Law firm websites are about to undergo seismic change and, among other things, this change will require law firms to bring their blogs and independent publications inside the firm’s website.
Why the need for the change? We don’t like it (or maybe don’t understand it).
Many law firms have their best content located on blogs and satellite websites that exist apart from the firm’s main site. We call this the “hub and spoke” model. Since people don’t like clicking back and forth among websites, the hub-and-spoke model hurts engagement and tracking.
And what to do about this problem (which may not be a problem)?
…[L]ead-nurturing websites will be built in a way that incorporates their blogs and other satellite websites into the firm’s larger website. We call this the “nest” model, and it offers an array of benefits (beyond lead nurturing). We expect that this will soon become the standard for all law firm websites.
93% of the blogs of the 200 largest law firms in the country are located independendent of websites.
Why? Beacuse the firms and their lawyers understand the value of authoritative and reputable publishing as a means of building word of mouth and relationships. The firms have moved on from ten and fifteen years ago where all content was on a website.
Talking to lawyers about digital publishing I tell them to dream big. Why not be the CNN or the Wall Street Journal on a niche subject? Get government agency heads to read you. The courts to cite you. In-house counsel to write for you.
Imagine the value of being a “go to” lawyer in IP litigation in your early thirties because your publication focusing on a district court, by name, is being read by the judiciary, general counsel, referring lawyers and the media. You recieve an award from the local media association in Chicago because of your coverage of the law and then go on to start a second publication covering patent litigation for the retail industry.
Imagine having the most widely read publications, online or offline, on China Law or Food Saftey. Or Emminent Domain or Probate Litigation in California.
How about landing one of the largest airlines in the country because their general counsel told a consultant they read your FMLA publication? Or generating all your business dissolution work in New York through relationships you have developed through blogging.
None of these lawyers or firms would think for a second about moving their publications inside a law firm website because a failure to do so hurts website “engagement or tracking.” Heck they are getting way more engagement than they would generate in a website.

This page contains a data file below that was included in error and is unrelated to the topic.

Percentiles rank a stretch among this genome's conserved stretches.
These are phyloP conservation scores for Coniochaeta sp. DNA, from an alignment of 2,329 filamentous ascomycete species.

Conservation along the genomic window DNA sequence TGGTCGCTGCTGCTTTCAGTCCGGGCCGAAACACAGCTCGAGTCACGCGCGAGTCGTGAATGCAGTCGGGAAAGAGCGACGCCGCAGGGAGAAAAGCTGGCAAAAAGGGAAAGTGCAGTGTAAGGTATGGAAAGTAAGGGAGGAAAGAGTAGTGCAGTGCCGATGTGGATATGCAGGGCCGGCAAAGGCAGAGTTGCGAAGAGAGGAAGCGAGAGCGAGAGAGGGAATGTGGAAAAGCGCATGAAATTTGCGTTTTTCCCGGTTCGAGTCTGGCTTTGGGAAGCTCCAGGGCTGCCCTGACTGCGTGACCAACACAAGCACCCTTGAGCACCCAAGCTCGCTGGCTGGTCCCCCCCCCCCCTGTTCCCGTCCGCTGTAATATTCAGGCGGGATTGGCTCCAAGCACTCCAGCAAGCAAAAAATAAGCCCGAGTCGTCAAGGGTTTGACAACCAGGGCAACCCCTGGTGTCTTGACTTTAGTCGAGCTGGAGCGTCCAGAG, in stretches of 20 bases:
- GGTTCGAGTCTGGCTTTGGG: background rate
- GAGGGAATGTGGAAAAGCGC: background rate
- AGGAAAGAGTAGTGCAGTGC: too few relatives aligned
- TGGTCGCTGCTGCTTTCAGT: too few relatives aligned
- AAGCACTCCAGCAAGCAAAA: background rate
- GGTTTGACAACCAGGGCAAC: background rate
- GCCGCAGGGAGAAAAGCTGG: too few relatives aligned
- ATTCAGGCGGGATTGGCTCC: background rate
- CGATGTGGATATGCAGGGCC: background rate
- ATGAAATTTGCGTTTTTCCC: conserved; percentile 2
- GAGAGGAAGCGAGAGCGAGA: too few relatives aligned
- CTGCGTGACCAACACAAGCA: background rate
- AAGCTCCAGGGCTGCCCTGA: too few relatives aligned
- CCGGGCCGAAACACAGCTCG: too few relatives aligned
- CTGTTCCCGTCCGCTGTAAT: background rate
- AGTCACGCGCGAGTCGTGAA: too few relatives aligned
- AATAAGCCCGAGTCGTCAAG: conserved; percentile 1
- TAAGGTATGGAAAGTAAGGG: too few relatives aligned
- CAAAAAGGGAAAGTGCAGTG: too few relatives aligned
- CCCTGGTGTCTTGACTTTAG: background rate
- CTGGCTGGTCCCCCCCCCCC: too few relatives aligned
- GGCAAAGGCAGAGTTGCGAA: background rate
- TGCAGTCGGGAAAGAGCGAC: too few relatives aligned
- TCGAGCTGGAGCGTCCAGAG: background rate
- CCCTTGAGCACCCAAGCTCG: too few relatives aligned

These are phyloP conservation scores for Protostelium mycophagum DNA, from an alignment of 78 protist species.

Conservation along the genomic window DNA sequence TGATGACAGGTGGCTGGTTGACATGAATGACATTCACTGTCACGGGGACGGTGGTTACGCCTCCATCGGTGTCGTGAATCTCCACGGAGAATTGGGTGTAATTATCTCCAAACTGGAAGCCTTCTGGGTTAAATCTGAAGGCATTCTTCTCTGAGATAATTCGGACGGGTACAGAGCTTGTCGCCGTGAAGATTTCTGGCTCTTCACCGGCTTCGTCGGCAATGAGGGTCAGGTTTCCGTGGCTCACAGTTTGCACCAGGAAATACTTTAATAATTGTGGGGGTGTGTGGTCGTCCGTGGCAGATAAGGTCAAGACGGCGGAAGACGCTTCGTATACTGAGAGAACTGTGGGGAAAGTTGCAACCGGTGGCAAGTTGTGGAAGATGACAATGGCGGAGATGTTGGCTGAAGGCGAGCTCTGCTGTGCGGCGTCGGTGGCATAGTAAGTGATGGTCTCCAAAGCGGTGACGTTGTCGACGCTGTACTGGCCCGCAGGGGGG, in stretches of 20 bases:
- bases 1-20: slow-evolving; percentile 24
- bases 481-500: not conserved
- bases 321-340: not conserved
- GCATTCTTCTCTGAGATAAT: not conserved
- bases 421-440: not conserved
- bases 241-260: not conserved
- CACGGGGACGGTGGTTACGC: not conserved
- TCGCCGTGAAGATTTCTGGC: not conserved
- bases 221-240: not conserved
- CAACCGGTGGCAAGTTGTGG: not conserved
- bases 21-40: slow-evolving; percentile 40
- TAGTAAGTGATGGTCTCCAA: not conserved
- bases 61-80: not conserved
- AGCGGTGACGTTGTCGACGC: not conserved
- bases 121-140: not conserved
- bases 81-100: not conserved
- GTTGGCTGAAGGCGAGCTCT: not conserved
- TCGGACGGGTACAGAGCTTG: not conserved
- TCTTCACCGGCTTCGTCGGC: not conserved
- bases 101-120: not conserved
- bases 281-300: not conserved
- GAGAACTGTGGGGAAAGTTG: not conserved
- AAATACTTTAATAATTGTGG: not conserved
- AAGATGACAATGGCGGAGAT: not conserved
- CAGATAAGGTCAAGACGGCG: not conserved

These men and women would leave their law firms, taking work and lawyers with them, if the firm told them they cannot have a standalone publication anymore.
The ‘hub and spoke’ argument could not be more flawed. People do not go back and forth between websites and publications today. People read content as it is delivered to them. People know their lawyer authors and what they do as they read their content.
How do people read the best blogs and digital publications? Search, RSS readers, email notifications, LinkedIn, Facebook, Twitter and content distrubtion services.
People read this content one piece at a time, and in the case of social networks the content is read in a browser built into the social network app. Readers are not looking for law firm websites to deliver or frame the content in these settings.
I get the tracking data with software thing, but you are letting the tail wag the dog going to extremes where everything we say and do must be on a law firm website. Leverage data in smart ways as publishers do, it’s different.
We’ve moved on from the website being the center of business development for rainmakers in law firms. We’re not going back by arguing we need to make websites the core of all digital marketing like they used to be.
Publishing on branded publications and the use of social networks empower lawyers to get work the way they always have – through relationships and word of mouth. Digital publishing, just as article writing as been for decades, is a tried and proven method of business development for lawyers.
Law firm websites have their role in marketing, but it’s not publishing for those lawyers looking the acheive the heights in reputation and business through publishing.
Great Jakes is a proven and very reputable law firm website development agency whose principals I know and respect. On publishing for business development though, I see their approach as deeply flawed.